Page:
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What are fleas and ticks?
Fleas, ticks and other insects commonly make themselves at home in the furry, warm place that your dog's coat is. While you may have your dog on flea and tick preventatives like Frontline Plus or Comfortis, it is still crucial to know how to differentiate the parasites and what effect they can have on your dog.
Fleas and ticks are both unwelcome guests in your dog's fur, but there are some differences. Both will bite and suck your dog's blood, but fleas jump, while ticks crawl. Fleas commonly cause itching and hot spots, while ticks will stay in one place to feed and may cause illness if they transmit Lyme disease to your pet. If your dog is suffering from an allergic skin reaction from a flea bite, try giving it a bath with soothing pet shampoo like Relief Shampoo.
Even if your dog is on a tick preventative, some pests may cling on for a ride if your dog has been in tall grass or the woods. You should always give your dog's coat and skin a thorough look over whenever your come in from spending time outdoors to check for uninvited guests. The tiniest ticks can be hard to see, but they generally look like a small, dark and hard lump either right on top of or underneath your dog's skin. The best places to look for ticks are in places the pet cannot reach in grooming. In dogs, look on its head and ears, but also all over its body.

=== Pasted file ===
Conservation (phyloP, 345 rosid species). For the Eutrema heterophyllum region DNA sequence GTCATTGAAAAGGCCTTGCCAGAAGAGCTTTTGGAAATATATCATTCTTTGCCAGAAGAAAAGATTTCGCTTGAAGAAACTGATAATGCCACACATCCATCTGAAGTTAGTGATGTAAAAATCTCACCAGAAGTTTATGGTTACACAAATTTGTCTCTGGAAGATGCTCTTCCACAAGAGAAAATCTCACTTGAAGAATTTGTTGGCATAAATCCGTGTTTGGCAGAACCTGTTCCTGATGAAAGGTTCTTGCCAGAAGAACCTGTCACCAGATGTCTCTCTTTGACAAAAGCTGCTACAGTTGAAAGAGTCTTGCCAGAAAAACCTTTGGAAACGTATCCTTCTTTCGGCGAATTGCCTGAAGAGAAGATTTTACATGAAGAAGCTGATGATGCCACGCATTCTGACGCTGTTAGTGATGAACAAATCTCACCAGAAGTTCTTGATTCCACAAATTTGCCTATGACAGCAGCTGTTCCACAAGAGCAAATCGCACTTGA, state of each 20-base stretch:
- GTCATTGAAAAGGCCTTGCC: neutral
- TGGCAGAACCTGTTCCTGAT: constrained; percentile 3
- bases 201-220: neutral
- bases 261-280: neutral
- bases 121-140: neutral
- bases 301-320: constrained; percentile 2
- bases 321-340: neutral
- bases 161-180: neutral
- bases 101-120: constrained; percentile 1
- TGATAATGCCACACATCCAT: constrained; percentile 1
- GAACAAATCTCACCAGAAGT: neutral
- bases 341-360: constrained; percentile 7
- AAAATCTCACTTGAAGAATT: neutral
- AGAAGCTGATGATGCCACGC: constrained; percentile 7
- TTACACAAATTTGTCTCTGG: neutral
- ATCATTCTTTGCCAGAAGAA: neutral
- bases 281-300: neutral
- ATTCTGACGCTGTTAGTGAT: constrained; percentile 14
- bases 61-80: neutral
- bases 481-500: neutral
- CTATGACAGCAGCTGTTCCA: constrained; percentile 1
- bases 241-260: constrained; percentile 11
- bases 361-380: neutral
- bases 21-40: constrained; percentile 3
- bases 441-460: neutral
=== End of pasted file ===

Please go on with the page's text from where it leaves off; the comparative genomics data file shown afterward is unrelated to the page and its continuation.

Tick are arthropods, like spiders, that can range in size from tiny specks to a large watermelon seed. They have eight legs and will attach to the skin, then bury their heads in the animal's skin. While attached to your pet's skin, a tick can swell to 10 times its normal size from the blood it consumes. Meanwhile it can transmit diseases like Rocky Mountain Spotted Fever, St. Louis encephalitis, Lyme disease, tick paralysis and a number of other conditions. They can also transmit diseases from pets to humans and vice versa.
You should always check your dog after any outdoor trips, especially in the spring when ticks are back out and looking for a host. If you find a tick and remove it from your dog, make sure you keep it so you can get it tested for any diseases. This makes it easier for your vet to treat any condition the tick might have passed on to your pooch.